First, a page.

Uber makes it official: It will set up major hub in downtown Dallas by end of year
It’s official: Uber Technologies will open an office of at least 3,000 employees in Deep Ellum, and it plans to turn Dallas into its largest hub outside of its San Francisco headquarters, company officials told The Dallas Morning News on Tuesday.
Uber will hire or relocate about 400 employees to Dallas by the end of the year, said Chris Miller, senior manager of public policy in Texas. It will move into a tower on the edge of downtown Dallas in July 2020 and then into a taller tower on the same site about two years later.
Most of Uber’s Dallas employees will work in finance, human resources and sales, Miller said. They will support the company’s transportation-related businesses, including ride hailing, food delivery and the development of urban air taxis.
“We really see this as the spine to support all of our global offices and operations across the world,” Miller said.
The new office comes at a challenging time for Uber. The ride-hailing company wants to become the “Amazon of transportation” but has yet to turn a profit. Since it went public in May, Uber has lost more than $6 billion, reported its slowest ever revenue growth and taken cost-cutting measures. It laid off about 400 marketing employees in late July and recently froze hiring of software engineers and product managers across much of its business.
But Miller said the new office in Dallas shows that Uber is focused on the future. “We are continuing to aggressively hire talent, and I think we’re proving that with the Dallas office,” he said.
State, city and county leaders approved nearly $36 million in economic incentives to bring Uber to Dallas, and some of those include job creation targets.
Miller said Uber is confident it can create 3,000 jobs and pay at least an average annual salary of $100,000.
Dallas Mayor Eric Johnson called the city and Uber “a great match.”
“Dallas is a vibrant, diverse, welcoming and innovative city, and I’m certain Uber and its employees will flourish here,” he said in a prepared statement.
Dallas County Judge Clay Jenkins said Uber’s expansion will fuel efforts to attract more high-tech companies and expand the local pipeline of workers for them.
“We already were a major tech player,” he said. “This just accelerates it and makes the next corporate location even easier.”
Gov. Greg Abbott said in a prepared statement that Uber’s investment “will bolster Texas’ continued economic success and reputation as the best state for business.”
Uber’s expansion in Dallas is a win for the city after it came up short in the race for Amazon’s second headquarters.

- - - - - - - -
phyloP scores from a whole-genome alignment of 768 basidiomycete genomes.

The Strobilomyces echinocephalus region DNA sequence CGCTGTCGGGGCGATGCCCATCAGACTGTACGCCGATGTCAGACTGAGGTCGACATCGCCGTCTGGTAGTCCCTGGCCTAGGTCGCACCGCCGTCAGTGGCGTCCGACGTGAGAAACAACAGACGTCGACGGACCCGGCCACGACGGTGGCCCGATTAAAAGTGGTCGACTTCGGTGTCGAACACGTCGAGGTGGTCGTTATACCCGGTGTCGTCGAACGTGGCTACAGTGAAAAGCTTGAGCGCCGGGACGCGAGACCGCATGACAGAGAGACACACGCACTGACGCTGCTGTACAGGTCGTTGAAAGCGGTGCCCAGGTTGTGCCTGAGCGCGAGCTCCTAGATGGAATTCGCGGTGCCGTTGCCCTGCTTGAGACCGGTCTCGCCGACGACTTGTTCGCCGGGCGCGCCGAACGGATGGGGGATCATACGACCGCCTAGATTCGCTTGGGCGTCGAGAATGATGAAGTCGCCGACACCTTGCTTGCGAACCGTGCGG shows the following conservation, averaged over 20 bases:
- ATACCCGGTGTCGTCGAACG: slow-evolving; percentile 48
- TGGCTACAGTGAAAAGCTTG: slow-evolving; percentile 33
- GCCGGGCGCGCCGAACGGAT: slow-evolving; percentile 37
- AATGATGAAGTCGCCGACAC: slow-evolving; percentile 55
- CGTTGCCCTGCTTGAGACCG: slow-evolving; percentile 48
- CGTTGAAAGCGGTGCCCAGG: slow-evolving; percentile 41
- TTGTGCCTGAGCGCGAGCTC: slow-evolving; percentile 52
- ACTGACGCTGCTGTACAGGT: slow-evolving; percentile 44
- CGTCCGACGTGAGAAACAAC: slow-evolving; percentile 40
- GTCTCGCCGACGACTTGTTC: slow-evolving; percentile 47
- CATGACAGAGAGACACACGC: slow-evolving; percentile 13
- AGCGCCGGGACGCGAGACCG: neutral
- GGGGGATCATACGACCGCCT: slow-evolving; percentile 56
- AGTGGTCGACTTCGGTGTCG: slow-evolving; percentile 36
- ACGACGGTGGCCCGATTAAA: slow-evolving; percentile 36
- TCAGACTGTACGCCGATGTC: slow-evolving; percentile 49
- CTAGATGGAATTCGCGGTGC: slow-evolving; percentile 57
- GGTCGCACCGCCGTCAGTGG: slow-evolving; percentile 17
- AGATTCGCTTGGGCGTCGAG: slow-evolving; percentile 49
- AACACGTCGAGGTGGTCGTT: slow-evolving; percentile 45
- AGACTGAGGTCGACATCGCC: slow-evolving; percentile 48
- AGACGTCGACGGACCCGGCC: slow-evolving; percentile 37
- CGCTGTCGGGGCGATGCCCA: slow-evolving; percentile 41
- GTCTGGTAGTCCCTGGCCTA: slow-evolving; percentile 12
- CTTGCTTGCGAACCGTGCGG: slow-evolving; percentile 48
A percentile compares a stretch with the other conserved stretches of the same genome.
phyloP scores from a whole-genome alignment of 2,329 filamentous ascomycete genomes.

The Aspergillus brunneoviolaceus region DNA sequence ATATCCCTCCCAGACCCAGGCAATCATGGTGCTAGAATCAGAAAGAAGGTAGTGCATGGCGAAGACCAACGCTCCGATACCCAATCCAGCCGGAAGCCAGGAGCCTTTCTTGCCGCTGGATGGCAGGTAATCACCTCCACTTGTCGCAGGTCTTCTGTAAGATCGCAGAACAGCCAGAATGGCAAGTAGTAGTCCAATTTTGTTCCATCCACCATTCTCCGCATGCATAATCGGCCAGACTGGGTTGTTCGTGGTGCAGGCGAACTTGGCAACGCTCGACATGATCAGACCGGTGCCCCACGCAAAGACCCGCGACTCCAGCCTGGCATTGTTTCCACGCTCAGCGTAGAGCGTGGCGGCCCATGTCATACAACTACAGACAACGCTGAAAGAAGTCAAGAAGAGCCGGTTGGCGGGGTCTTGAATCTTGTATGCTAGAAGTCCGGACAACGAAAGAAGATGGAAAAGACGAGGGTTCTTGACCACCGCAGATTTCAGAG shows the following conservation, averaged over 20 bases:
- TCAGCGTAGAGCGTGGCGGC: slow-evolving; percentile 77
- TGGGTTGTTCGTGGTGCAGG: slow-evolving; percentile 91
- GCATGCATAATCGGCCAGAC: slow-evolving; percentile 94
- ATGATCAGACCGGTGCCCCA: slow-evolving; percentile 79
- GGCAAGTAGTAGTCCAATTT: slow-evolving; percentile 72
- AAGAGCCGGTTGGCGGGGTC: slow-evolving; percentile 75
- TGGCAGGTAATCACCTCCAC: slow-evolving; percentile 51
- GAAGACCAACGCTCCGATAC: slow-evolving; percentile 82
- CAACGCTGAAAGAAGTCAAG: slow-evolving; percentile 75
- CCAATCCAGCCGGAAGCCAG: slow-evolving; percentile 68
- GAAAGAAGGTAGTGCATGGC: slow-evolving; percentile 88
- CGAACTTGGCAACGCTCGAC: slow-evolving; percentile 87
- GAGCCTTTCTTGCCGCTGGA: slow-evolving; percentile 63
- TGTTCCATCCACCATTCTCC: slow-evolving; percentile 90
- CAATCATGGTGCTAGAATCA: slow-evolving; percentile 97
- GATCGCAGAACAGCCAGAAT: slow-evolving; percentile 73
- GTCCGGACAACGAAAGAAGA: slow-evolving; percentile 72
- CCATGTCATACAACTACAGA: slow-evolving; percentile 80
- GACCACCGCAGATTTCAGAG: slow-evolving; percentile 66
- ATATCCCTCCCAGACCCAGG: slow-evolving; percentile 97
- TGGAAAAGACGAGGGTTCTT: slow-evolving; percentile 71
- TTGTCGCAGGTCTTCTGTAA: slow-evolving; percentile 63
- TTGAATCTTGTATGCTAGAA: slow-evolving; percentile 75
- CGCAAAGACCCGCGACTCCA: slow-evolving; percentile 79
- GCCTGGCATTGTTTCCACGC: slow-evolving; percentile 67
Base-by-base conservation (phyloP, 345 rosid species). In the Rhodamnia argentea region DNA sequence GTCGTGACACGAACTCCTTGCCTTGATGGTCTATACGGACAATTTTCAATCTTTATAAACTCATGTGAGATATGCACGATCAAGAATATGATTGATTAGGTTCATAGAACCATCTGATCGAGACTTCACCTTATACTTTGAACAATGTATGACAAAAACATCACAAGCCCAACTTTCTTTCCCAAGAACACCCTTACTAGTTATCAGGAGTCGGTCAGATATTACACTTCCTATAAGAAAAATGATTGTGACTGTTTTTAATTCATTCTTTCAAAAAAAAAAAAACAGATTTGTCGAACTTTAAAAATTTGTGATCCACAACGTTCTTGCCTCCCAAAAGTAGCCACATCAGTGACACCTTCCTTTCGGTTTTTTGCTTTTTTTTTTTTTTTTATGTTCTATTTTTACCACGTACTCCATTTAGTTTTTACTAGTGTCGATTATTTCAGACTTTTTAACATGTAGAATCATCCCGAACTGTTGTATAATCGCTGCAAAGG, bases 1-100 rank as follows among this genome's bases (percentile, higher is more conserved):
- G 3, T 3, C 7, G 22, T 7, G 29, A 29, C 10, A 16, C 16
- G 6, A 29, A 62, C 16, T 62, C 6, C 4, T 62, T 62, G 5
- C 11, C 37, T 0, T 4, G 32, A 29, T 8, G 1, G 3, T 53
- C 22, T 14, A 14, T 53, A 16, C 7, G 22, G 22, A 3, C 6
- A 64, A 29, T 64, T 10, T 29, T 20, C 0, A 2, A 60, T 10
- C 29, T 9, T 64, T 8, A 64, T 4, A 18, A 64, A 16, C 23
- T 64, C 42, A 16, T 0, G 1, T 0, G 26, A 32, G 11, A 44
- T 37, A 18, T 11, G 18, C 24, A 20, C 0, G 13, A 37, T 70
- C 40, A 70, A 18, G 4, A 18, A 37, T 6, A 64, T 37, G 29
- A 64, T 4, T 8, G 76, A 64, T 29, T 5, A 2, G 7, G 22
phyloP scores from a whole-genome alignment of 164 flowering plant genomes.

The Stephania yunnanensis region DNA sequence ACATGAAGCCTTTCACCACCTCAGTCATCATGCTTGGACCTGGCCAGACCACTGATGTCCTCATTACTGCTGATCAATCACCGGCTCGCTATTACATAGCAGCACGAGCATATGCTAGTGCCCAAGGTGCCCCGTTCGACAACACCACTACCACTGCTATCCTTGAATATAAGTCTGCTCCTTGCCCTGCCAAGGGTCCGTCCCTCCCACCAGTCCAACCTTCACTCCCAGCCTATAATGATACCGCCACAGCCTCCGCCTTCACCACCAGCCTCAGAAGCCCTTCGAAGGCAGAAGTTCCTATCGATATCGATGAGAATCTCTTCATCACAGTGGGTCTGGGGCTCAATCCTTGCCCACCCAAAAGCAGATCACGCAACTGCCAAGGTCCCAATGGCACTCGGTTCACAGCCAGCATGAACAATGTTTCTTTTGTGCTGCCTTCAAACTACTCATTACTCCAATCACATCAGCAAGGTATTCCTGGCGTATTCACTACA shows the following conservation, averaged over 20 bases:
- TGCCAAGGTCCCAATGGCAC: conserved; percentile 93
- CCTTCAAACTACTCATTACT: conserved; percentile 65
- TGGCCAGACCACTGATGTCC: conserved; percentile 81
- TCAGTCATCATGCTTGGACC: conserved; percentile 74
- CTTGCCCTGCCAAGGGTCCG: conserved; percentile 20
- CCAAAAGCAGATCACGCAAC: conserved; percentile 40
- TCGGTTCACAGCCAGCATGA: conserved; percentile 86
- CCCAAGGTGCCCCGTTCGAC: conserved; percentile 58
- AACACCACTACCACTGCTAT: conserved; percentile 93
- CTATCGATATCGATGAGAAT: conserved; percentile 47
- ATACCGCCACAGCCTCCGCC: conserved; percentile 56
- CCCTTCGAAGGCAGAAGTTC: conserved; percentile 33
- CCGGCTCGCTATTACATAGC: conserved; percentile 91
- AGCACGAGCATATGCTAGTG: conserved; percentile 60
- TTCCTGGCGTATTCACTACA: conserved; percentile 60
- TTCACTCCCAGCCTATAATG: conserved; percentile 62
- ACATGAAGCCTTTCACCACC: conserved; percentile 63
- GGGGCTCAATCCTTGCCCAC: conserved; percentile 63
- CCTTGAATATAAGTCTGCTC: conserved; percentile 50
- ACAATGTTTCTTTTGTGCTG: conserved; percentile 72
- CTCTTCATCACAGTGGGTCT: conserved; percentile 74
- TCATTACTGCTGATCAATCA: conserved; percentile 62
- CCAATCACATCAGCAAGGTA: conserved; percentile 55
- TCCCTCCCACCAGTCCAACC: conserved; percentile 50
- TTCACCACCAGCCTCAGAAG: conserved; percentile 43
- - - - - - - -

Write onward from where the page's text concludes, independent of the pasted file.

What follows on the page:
The tech company’s large office could fuel efforts to revitalize Dallas’ urban core and help the city better compete with its northern suburbs, which have attracted numerous corporation expansions, including Toyota North America’s headquarters in Plano.
In early 2019, Uber began looking for a city where it could open a general and administrative office to support the business, Miller said. It hired site selection consultant CBRE to guide the search.
Dallas officials first heard about a potential corporate expansion in March but didn’t know the company behind it. Mike Rosa, senior vice president of the Dallas Regional Chamber, said a CBRE representative called him and asked about the Dallas area’s bid for Amazon HQ2.
He told Rosa he’d soon hear about another big project.
In early April, a small group of city and state leaders gathered at the Dallas Regional Chamber office. They learned the company was Uber — and that it had already done its homework. It had narrowed its list to two leading contenders: Dallas and the Phoenix area.
“We were always encouraging them and reinforcing their findings, but for us it was not a typical ‘Let’s drive you around and look around,’ ” Rosa said.
Miller said Dallas stood out to Uber because of its large talent pool, business-friendly climate, major airport and state and local leaders’ enthusiasm. He said Uber was also attracted to Dallas’ lower labor expenses and cost of living.
“Cost was one of many factors as we were considering this,” he said. But, he added, “it’s important to note that at the end of the day, it wasn’t just about cost but really about the talent.”
Uber CEO Dara Khosrowshahi said Texas has been “a hub of innovation for our platform” since Dallas became the first city in Texas to get the Uber app in 2012. “Uber is excited to bring this major investment to Texas and to increase our commitment to the city of Dallas,” he said in a statement.
Uber has large offices in Seattle, Chicago, New York, Washington, D.C., Los Angeles and Pittsburgh, which is the major office for Uber’s autonomous driving-focused division. It’s building a new headquarters in San Francisco for up to 8,000 employees, which will open in 2020. It recently signed a 10-year lease for a 463,000-square-foot office in Chicago but did not say how many thousands of employees would work there, according to the Chicago Tribune.
In Dallas, the company plans to occupy about 450,000 square feet of a 500,000-square-foot tower in Deep Ellum.
Uber already has about 140 employees in Texas, most of them in Austin. Miller said no decision has been made about whether to close the Austin office.
City, county and state leaders offered Uber a mix of tax breaks and economic development grants to come here.